I forked up a small quantity of the unknown dish. Before I could say anything, I noticed a ghostly white form floating into the room. “WOW! This stuff really works fast. I bet I could make a fortune selling this stuff on campus,” I thought.

Jesse turned to the apparition and said, “That’s my girlfriend.”

I never found out the girlfriend’s name nor what the mystery green dish was. (For the curious, it was sort of like a pickle, with a strange gritty crunch that was either some kind of seasoning or, more likely, sand. I didn’t ask for the recipe. There are some things you’re better off not knowing.)

Here’s MY girlfriend

I ran across this frame from a shoot of Grandma Gatewood, an extraordinary woman who, at the age of  67 was the first woman to hike the 2,168-mile Appalachian Trail in one season. When I shot her on the Buckeye Trail near Logan, Ohio, in January of 1969, she was 81 and had done the Appalachian Trail two more times.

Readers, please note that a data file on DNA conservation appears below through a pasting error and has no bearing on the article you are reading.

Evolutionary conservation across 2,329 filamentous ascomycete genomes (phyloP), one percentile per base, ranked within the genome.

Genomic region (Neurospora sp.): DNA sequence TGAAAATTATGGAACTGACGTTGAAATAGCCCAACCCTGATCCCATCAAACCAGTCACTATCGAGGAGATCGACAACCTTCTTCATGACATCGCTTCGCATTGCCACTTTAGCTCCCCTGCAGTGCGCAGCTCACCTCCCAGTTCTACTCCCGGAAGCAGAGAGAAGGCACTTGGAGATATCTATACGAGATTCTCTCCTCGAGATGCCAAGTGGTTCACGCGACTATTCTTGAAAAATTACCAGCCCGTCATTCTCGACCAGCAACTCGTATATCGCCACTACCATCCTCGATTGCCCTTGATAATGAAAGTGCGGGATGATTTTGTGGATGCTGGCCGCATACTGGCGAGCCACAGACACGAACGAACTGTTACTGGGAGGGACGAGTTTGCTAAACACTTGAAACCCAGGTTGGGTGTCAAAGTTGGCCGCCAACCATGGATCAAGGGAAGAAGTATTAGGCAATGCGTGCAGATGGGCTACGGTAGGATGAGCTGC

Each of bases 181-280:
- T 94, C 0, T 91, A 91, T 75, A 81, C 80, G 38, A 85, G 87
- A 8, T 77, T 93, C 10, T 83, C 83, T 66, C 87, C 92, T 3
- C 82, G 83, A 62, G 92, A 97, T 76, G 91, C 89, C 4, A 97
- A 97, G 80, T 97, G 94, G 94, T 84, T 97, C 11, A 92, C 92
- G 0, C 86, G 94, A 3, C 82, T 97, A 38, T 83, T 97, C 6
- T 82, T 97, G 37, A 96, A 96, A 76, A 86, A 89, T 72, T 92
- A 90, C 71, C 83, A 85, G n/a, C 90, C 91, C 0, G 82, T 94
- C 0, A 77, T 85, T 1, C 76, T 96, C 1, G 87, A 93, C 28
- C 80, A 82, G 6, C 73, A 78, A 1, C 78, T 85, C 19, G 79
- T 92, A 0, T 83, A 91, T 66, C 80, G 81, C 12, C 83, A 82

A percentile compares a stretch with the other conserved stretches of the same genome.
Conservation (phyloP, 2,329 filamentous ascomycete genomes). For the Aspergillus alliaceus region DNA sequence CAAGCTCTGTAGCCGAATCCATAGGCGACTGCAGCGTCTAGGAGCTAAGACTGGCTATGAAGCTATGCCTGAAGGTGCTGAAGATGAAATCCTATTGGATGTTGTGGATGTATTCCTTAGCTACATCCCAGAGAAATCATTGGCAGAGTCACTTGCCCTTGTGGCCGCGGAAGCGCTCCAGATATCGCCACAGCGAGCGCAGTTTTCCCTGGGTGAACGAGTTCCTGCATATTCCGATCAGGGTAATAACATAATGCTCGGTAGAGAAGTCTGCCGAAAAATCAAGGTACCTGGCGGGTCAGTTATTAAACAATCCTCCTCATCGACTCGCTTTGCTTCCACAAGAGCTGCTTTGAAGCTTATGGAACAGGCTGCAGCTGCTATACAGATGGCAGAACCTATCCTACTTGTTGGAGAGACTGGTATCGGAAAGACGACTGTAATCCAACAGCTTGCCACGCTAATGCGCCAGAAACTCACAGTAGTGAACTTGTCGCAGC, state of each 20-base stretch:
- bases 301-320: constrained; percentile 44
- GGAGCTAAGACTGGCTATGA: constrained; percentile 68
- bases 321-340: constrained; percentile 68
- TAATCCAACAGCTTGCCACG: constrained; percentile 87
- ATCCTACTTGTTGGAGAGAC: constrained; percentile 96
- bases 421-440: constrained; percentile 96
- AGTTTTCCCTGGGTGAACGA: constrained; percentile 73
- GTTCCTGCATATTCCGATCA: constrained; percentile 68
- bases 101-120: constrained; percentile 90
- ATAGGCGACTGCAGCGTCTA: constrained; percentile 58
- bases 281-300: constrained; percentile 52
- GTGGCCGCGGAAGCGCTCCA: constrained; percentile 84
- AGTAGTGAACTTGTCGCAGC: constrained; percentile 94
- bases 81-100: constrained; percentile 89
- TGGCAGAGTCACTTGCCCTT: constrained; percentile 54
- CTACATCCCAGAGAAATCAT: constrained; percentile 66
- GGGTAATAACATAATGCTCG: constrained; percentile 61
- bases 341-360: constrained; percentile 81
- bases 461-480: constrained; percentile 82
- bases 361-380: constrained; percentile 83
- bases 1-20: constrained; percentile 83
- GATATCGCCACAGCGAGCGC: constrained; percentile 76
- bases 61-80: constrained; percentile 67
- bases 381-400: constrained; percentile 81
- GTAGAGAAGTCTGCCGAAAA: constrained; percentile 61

The day was beyond miserable. The rain aspired to turn cold enough to become snow; it was so foggy you couldn’t see 100 yards; there was icy snow melt ready to fill your shoes and the trail was a quagmire that would suck your boots off.

When I was editing the film, I was surprised to find two frames of Lila Perry before she became Lila Steinhoff. I hadn’t remembered that she had come along on the assignment. Let me tell you, even someone as dense as I am knew that if you could find a woman who would give you a look like this under those conditions, she was a definite keeper and you shouldn’t let her get away.

We were married in June of 1969.

Valentines past